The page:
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Samuel Johnson

1709-1784. British man of letters, one of the outstanding figures of 18th-century England.

Books by Samuel Johnson

A continual feast of commendation is only to be obtained by merit or by wealth: many are therefore obliged to content themselves with single morsels, and recompense the infrequency of their enjoyment by excess and riot, whenever fortune sets the banquet before them.

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He who praises everybody, praises nobody.

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Pride is seldom delicate; it will please itself with very mean advantages.

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And then, Sir, there is this consideration, that if the abuse be enormous, nature will rise up, and claiming her original rights, overturn a corrupt political system.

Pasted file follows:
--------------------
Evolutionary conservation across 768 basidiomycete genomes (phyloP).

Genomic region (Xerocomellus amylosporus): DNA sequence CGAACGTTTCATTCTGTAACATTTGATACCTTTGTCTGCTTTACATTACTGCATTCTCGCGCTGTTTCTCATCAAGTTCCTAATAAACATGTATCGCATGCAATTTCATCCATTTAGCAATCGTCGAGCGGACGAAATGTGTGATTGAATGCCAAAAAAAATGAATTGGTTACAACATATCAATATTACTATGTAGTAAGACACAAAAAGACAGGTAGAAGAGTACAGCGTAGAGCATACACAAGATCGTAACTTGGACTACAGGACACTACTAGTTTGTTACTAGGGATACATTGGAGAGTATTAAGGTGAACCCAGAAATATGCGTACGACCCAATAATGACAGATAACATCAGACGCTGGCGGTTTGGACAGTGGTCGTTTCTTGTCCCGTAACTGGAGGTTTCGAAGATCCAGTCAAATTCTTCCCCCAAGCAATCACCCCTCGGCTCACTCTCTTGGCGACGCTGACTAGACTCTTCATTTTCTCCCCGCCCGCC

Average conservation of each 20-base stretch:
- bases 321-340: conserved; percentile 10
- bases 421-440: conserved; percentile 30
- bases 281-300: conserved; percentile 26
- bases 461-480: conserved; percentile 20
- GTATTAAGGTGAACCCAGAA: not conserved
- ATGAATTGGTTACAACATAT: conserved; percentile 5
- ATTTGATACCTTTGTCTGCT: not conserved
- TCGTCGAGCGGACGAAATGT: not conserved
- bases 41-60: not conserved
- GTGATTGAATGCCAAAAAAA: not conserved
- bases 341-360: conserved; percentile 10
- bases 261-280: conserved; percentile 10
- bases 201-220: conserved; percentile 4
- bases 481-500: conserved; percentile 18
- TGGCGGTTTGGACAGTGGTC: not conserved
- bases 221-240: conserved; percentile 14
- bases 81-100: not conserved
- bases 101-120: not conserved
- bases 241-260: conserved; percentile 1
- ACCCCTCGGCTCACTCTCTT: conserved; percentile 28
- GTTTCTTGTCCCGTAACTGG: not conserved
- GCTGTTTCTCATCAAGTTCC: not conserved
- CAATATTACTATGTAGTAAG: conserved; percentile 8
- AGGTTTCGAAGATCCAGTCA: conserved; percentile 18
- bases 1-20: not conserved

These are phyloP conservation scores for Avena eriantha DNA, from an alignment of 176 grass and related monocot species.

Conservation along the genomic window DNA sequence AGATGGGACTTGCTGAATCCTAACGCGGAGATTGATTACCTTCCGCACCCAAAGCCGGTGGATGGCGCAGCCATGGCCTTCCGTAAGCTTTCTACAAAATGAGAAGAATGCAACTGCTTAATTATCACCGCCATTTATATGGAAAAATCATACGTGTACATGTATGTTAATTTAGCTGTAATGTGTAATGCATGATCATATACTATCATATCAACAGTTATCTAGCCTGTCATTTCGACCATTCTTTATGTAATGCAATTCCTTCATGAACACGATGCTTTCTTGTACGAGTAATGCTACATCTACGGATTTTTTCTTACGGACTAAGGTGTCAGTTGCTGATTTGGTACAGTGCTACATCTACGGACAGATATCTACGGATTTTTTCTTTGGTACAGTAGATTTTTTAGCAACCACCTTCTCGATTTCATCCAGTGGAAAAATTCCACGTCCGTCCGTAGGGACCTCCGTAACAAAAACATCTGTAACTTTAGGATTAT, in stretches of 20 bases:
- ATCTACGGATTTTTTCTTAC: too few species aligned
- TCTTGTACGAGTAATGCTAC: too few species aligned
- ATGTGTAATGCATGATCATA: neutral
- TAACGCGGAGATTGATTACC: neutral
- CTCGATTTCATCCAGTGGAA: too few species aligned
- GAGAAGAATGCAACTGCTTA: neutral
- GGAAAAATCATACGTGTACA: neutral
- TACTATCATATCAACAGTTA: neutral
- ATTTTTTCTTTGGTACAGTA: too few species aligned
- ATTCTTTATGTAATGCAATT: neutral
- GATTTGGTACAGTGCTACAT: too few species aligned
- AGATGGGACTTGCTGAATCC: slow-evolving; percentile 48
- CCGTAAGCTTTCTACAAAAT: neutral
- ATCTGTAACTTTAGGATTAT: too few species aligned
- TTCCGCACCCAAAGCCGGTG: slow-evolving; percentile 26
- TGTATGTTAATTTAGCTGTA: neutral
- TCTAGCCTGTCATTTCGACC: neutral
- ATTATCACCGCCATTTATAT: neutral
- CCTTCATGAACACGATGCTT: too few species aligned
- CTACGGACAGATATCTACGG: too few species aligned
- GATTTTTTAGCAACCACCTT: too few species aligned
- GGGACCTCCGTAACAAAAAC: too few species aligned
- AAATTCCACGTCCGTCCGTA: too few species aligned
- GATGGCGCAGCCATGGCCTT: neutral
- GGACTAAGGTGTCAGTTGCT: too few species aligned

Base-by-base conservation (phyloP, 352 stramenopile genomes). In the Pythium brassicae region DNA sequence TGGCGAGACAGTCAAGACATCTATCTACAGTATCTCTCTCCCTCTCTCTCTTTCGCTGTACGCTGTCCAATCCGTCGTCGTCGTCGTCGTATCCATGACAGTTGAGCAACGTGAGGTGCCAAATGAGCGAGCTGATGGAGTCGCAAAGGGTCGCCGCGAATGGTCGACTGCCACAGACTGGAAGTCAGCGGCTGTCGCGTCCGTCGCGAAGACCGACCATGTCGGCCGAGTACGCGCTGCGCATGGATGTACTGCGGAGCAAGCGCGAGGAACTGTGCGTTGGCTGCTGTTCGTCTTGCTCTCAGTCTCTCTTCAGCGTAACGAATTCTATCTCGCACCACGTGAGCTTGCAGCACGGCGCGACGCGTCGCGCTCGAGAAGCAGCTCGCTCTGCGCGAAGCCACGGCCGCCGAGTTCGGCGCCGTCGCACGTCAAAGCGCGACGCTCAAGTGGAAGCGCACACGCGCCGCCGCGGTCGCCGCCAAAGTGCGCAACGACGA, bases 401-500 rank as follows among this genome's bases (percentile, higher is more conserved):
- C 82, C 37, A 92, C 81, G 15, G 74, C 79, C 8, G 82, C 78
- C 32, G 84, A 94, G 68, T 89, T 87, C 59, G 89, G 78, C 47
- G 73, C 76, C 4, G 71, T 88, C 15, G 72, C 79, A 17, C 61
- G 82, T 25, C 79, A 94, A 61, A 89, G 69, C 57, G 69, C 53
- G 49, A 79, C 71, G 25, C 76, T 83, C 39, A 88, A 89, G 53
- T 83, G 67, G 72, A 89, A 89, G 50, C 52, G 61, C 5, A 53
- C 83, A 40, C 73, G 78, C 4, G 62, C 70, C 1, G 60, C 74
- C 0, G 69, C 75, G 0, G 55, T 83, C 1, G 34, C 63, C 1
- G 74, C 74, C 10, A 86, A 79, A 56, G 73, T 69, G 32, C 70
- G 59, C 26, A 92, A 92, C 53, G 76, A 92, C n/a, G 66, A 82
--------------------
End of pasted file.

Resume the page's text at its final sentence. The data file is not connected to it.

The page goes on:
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A mere literary man is a dull man; a man who is solely a man of business is a selfish man; but when literature and commerce are united, they make a respectable man.

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Attention and respect give pleasure, however late, or however useless. But they are not useless, when they are late, it is reasonable to rejoice, as the day declines, to find that it has been spent with the approbation of mankind.

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Treating your adversary with respect is giving him an advantage to which he is not entitled.

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If a man could say nothing against a character but what he can prove, history could not be written.

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The highest panegyric, therefore, that private virtue can receive, is the praise of servants.

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He that is already corrupt is naturally suspicious, and he that becomes suspicious will quickly become corrupt.

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